State concedes unconstitutionality of Hill bill, hopes to preserve partsMar 26, 2014 From The Associated Press
Lawyers for the state concede in a court filing that the bulk of a law passed last year that stripped most duties from the superintendent of public instruction is unconstitutional.
In a brief filed Monday, the state attorney general's office asked a district court judge to uphold just five minor parts of the law. The attorneys for the state did not dispute that transferring powers from Superintendent Cindy Hill to an appointed Department of Education director should be declared unconstitutional, after the state Supreme Court ruled on the case.
Hill sued the state after the law went into effect last year. The Supreme Court ruled in January that lawmakers overstepped their authority in passing the legislation, and the high court later refused to reconsider the case.
The justices returned the case to Laramie County District Judge Thomas Campbell so he could certify the Supreme Court's decision. Campbell also has to decide whether the law could be split into parts that are constitutional and unconstitutional.
Campbell has set a three-week timeline last week for lawyers for the state and Hill to submit briefs arguing what parts, if any, should not affected by the Supreme Court's decision.
Attorney General Peter Michael wrote in Monday's filing that five provisions do not involve the director of the Department of Education and should be considered constitutional. Michael said the state's request "is actually the more restrained course," according to the court filing.
"This court would avoid lengthy, intricate constitutional holding on each of the statutory powers provided to the director and whether the Legislature could lawfully transfer each power from the superintendent, either now or in the future," the brief read.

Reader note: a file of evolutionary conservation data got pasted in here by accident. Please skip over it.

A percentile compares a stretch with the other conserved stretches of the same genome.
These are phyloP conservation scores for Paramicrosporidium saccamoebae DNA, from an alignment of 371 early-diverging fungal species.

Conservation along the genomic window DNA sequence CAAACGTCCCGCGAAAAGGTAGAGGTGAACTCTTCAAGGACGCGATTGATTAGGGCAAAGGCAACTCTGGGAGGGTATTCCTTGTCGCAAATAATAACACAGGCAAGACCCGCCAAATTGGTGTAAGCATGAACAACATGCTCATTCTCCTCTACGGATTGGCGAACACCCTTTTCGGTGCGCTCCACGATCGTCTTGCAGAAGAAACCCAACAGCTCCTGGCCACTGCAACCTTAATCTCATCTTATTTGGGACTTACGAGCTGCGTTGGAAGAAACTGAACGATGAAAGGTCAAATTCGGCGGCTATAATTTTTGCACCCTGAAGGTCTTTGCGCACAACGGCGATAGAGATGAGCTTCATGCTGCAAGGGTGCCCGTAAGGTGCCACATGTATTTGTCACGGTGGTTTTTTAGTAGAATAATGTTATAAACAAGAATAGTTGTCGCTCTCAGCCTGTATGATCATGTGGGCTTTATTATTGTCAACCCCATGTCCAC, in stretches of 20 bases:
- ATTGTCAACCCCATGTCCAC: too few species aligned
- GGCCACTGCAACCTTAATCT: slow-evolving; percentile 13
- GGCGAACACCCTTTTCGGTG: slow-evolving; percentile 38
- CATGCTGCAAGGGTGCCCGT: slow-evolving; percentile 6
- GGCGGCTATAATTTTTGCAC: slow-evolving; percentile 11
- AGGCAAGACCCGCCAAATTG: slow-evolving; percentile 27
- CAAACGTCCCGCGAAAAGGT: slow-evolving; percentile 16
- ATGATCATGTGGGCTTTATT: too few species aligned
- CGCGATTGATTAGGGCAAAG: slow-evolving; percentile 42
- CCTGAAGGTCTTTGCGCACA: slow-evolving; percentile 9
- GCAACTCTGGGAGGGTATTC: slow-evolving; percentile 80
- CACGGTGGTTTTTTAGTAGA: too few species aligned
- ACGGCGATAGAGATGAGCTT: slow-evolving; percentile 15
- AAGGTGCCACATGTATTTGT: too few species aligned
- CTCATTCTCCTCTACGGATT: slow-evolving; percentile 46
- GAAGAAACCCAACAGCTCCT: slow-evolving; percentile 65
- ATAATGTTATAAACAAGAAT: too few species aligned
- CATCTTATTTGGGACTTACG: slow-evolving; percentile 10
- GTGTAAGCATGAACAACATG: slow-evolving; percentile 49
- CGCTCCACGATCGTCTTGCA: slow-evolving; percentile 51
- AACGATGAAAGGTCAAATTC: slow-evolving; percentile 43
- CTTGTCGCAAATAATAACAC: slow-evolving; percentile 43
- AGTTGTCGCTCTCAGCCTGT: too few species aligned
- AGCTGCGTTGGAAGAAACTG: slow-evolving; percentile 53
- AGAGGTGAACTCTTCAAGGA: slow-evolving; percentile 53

Hill and her lawyers have until 5 p.m. Monday to respond to the state's brief. The state will have a final chance to make its case a week later.
Campbell has said it could take at least 30 more days for a ruling to take effect. That means it could be mid-May or later before Hill would resume her old duties.
Hill's supporters accuse the state of employing delay tactics for nearly three months after the Supreme Court first struck down the law.
The parts of the law the state argues should be upheld are:
- A requirement that the superintendent report on the status of all public schools by Oct. 15 of each year.
- A requirement that the superintendent identify professional-development needs for Wyoming schools and a plan to address those needs.
- Delete a requirement that the State Board of Education provide paid Department of Education staff to help county officials who work on school district boundaries.
- A change in how members are appointed to the Wyoming Professional Teaching Standards Board.
- Repealing the Department of Education's authorization to employ an attorney independent of the attorney general's office.